Analysis Of A Valediction Forbidding Mourning By John Donne

1230 words - 5 pages

Analysis of A Valediction Forbidding Mourning by John Donne

In "A Valediction: Forbidding Mourning," John Donne uses many metaphors and images to convince his lover that even though they are going to be apart, their love will remain untainted. The prefix un- meaning to do the opposite of or is also used to reverse the meaning of a word. The definition of tainted is to be contaminated or to be touched or affected slightly with something bad. In short, untainted means to remain the same without being corrupted by outside influences. The author uses references to spheres and circles, which depict something that ends where it begins, to support his defense. Donne also uses many references to nature, as he does in many of his poems, which has the same reinforcing effect. Some examples of the author doing this would be when he refers to the moving of the earth, and the trepidation of the spheres (9-11). The trepidation of the spheres are believed to be like earthquakes and caused by the planets moving. These movements supposedly occurred without being felt by people on earth. Some of the author's parallels are more far-fetched than others, but all in all his choices in diction provide hard hitting and touching prose.
In the first quatrain Donne provides a parallel between a positive way to view death and a positive way to separate from a lover. He states that, like a dying man, he will be leaving in the physical sense, but will still remain in spirit. In the second quatrain Donne writes, "So let us melt, and make no noise, /No tear-floods, nor-sigh-tempests move," (5-6). The word "melt" was chosen by the author to represent a gradual change in physical state, going form a solid to a liquid, which symbolizes their being separated (5). By these arguments, the narrator hopes to convince his lover that there is no reason to be sad about his absence; rather she should accept this "earthquake" (9). The idea of an earthquake is used to symbolize a matter of misfortune beyond one's control. Dwelling on their unchangeable misfortune would only cause unnecessary sorrow.
The narrator goes on to describe their love as "Dull sublunary lovers' love," in the forth quatrain (13). Sublunary meaning everything below the moon or earthly, something that is subject to change and is definitely something far from perfect (13). This idea of their love being flawed does not seem to go along with the theme in the poem. The theme of the poem is very reassuring of their love's security. It is almost as if the narrator is trying to show his lover that he realizes their relationship is perishable. Donne goes on to explain how even thought their love is going to change, in the physical sense, their souls will still be together (14). Their love consists of three parts: body, soul, and mind, not just body. He states that they have "a love so much refined," no distance could change their bond as one (17). In quatrain six, Donne uses words that reflect...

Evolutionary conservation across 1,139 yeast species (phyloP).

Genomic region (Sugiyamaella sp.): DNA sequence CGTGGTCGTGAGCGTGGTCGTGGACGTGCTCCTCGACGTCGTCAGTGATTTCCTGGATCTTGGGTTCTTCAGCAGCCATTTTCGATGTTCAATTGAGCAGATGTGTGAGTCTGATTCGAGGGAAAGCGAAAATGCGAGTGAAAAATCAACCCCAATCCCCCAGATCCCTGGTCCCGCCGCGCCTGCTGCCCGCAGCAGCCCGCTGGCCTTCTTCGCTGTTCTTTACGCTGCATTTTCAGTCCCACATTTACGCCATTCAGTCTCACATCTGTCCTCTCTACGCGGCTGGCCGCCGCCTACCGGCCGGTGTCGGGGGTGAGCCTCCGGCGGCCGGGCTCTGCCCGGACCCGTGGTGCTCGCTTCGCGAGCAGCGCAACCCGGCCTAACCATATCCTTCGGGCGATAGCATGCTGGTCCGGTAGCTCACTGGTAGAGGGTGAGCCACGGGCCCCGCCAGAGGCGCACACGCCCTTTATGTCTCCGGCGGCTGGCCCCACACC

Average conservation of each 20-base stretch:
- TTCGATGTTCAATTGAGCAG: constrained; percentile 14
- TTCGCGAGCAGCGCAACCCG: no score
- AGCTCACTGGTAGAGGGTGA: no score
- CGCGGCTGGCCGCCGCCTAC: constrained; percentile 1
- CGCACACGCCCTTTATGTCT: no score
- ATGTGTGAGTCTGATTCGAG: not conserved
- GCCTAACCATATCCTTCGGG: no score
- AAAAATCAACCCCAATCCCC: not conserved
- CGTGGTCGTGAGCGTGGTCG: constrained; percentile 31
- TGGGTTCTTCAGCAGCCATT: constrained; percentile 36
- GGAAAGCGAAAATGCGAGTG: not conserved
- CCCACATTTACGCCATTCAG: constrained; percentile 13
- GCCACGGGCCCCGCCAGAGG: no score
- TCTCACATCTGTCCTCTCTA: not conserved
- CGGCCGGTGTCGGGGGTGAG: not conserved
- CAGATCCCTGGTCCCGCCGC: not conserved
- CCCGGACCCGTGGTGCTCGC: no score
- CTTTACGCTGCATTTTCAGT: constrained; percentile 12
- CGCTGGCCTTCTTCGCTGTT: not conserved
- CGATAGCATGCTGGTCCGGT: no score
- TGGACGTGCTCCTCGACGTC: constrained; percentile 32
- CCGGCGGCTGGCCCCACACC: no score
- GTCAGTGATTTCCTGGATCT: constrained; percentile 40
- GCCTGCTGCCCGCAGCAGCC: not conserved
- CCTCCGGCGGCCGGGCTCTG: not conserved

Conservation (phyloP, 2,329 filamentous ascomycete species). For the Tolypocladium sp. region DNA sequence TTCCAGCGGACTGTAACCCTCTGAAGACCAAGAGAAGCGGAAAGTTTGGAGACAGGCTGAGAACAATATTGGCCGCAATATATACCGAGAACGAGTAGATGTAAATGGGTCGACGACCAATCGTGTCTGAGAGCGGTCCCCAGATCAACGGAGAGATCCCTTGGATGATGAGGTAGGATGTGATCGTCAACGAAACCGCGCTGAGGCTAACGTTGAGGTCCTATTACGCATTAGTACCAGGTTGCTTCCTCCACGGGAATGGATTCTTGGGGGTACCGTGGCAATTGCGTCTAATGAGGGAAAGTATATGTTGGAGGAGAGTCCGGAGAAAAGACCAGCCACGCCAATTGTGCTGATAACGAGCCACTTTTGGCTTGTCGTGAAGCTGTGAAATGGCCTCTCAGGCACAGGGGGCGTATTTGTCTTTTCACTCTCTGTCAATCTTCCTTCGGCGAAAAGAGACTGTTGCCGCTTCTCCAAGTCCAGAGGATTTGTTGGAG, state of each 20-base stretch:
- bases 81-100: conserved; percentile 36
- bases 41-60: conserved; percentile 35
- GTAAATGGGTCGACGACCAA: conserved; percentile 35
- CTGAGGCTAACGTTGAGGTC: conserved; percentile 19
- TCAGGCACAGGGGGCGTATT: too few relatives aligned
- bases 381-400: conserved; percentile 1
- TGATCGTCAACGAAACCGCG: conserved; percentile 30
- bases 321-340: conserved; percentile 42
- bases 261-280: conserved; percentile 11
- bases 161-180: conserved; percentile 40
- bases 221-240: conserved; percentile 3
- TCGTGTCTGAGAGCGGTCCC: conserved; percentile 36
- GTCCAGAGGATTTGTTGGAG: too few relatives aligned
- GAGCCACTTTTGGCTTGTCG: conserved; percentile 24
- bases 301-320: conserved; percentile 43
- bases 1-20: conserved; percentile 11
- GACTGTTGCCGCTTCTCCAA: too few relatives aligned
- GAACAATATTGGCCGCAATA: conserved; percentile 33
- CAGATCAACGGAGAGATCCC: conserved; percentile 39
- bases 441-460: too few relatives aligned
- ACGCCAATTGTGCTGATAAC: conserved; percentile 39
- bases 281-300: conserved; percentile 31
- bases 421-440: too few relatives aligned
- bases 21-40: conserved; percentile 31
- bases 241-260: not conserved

Find Another Essay On Analysis of A Valediction Forbidding Mourning by John Donne

Analysis of "A Valediction : Forbidding Mourning"

1806 words - 7 pages John Donne was a major English poet and writer, specialized in composing meraphysical poetry. He also wrote about love poetry, religious poems, epigrams, elegies, songs, and sonnets. He was born into a Roman Catholic family. After his diligent study in theology, he ceonverted to Anglicism. This is the reason for most of his poetry to contain spiritual themes.(Wikipedia) In "A Valediction : Forbidding Mourning," Donne writes about a lover bidding

Forbidding Mourning by John Donne Essay